Prime Minister Gordon Brown said he expects U.K. house prices to “stabilize” on increasing demand from first-time buyers.
“There’s a pent-up demand for housing,” Brown told reporters at an event in Cardiff, Wales today. “Lots of young people want to get their first step on the housing ladder and are being prevented from doing so at the moment.”
Banks have squeezed credit to help rebuild balance sheets after the financial crisis, making it harder for potential homebuyers to get mortgage loans. The number of Britons seeking a property for the first time has fallen to the lowest in almost two decades, London-based GfK NOP said today. The report suggests the housing-market recovery may be losing momentum before a May 6 national election that Brown is fighting on his record for managing the economy.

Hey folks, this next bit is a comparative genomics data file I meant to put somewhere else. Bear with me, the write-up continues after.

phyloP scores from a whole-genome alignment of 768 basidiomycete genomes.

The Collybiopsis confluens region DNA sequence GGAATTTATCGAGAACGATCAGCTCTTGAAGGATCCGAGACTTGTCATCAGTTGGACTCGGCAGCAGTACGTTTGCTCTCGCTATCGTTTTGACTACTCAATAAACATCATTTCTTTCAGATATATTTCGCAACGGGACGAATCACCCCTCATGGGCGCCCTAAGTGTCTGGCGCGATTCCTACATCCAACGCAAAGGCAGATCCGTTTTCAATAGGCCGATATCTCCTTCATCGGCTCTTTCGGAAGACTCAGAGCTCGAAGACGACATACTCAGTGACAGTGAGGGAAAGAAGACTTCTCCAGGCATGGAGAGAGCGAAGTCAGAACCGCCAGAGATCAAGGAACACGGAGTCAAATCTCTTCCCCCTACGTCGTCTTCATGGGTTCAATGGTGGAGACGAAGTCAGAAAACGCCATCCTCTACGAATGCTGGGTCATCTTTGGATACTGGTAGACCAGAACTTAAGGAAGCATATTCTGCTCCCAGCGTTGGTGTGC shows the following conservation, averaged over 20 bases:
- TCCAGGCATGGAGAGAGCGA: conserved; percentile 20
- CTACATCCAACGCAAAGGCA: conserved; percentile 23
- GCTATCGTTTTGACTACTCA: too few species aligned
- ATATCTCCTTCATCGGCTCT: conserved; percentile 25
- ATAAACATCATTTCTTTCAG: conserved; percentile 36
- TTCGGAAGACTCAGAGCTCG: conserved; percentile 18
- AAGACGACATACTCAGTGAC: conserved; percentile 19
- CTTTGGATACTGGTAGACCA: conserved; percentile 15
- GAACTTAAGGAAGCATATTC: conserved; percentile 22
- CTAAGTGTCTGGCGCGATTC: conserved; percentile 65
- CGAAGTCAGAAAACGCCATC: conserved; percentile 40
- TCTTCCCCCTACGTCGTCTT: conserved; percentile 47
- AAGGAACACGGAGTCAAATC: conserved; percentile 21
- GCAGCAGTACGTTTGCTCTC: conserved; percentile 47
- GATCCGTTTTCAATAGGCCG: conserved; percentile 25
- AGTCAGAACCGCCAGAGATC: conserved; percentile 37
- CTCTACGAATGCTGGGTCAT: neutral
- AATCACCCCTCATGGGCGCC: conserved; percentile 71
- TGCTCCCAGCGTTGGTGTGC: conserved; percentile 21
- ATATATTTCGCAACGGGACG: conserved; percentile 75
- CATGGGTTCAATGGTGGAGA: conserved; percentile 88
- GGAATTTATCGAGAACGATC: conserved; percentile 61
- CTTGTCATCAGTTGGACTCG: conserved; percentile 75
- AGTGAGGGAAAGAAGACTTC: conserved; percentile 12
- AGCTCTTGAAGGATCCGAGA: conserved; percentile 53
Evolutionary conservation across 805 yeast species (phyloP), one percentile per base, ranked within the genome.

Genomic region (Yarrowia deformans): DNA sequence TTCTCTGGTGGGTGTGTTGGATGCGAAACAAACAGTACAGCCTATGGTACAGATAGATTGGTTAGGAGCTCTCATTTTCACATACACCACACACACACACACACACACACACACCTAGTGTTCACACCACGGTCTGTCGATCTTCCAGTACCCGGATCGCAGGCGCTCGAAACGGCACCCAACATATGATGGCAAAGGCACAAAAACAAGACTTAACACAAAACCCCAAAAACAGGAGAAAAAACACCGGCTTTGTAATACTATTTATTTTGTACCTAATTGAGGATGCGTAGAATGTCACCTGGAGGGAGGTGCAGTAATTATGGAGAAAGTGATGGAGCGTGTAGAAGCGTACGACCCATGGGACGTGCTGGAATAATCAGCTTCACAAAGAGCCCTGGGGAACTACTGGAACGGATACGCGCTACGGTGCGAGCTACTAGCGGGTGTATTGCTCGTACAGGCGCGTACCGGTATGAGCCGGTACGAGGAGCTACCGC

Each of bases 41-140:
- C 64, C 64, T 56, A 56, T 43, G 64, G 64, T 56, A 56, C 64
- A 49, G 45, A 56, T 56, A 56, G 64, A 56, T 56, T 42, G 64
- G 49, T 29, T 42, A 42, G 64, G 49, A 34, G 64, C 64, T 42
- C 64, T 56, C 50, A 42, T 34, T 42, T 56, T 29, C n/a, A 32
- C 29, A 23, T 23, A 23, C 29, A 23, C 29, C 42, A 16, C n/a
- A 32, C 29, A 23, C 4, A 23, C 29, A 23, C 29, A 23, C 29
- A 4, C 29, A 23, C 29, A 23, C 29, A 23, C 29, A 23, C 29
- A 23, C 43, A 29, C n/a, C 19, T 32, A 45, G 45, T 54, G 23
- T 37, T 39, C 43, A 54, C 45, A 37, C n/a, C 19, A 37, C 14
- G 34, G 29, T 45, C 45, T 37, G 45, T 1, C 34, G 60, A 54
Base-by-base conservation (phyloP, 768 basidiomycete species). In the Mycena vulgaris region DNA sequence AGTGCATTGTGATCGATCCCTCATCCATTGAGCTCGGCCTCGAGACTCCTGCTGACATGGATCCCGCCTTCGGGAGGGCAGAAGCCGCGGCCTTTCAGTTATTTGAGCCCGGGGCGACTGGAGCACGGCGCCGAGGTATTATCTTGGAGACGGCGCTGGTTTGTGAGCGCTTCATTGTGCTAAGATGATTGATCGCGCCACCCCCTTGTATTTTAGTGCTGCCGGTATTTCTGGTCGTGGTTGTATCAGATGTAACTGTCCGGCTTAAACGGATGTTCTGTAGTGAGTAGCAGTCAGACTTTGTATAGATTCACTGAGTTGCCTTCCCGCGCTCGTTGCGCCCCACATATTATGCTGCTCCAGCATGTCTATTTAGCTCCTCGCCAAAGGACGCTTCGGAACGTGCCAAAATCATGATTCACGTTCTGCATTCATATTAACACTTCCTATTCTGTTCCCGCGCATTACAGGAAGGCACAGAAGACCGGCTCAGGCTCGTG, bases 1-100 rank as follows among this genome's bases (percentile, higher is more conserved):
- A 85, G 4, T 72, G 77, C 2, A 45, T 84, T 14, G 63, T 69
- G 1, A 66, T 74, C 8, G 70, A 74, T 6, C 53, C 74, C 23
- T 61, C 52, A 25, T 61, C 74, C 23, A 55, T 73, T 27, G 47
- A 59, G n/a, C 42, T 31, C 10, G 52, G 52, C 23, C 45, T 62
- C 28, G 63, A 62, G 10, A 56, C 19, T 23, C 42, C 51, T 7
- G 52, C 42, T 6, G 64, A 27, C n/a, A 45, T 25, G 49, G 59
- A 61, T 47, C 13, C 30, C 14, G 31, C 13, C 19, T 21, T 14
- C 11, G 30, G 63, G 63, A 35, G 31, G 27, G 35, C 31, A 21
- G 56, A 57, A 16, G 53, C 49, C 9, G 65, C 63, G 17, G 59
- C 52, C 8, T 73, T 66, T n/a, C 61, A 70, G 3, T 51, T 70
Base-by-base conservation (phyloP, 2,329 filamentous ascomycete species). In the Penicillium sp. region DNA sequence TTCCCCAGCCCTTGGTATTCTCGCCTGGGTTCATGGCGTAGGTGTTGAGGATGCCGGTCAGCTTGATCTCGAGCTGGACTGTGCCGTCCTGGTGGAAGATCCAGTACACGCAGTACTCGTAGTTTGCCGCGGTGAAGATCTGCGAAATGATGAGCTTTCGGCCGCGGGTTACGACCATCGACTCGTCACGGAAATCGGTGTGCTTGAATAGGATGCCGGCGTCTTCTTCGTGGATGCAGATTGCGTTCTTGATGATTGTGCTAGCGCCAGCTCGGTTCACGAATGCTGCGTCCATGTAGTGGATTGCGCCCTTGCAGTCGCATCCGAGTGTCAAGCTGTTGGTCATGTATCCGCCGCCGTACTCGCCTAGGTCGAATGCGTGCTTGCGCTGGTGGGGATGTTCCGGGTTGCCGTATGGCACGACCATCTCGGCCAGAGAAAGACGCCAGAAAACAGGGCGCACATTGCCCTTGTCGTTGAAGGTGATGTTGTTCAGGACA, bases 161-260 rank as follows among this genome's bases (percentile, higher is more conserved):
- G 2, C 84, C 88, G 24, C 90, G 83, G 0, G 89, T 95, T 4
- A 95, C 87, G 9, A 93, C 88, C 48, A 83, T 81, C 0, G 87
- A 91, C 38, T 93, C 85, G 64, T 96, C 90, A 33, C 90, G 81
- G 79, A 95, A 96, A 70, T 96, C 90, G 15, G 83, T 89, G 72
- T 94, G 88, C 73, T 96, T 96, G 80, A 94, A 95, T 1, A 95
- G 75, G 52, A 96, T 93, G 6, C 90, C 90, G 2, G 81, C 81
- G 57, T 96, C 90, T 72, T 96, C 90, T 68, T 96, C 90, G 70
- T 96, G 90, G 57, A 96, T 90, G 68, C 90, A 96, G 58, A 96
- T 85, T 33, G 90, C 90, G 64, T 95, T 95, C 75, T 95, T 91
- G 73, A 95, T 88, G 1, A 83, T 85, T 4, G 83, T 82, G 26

“In Britain, there is more demand,” Brown said. “We didn’t overbuild houses and in some cases, we haven’t built enough houses for the demand that is there and so I would expect property prices to stabilize. I would also expect young buyers to get relatively low interest rates.”
To aid first-time buyers, the government last month scrapped a tax on house purchases for those spending less than 250,000 pounds ($384,000). Brown said the government also promoted funded shared-equity programs, where lenders and homebuilders take a stake in the property alongside the private buyer.
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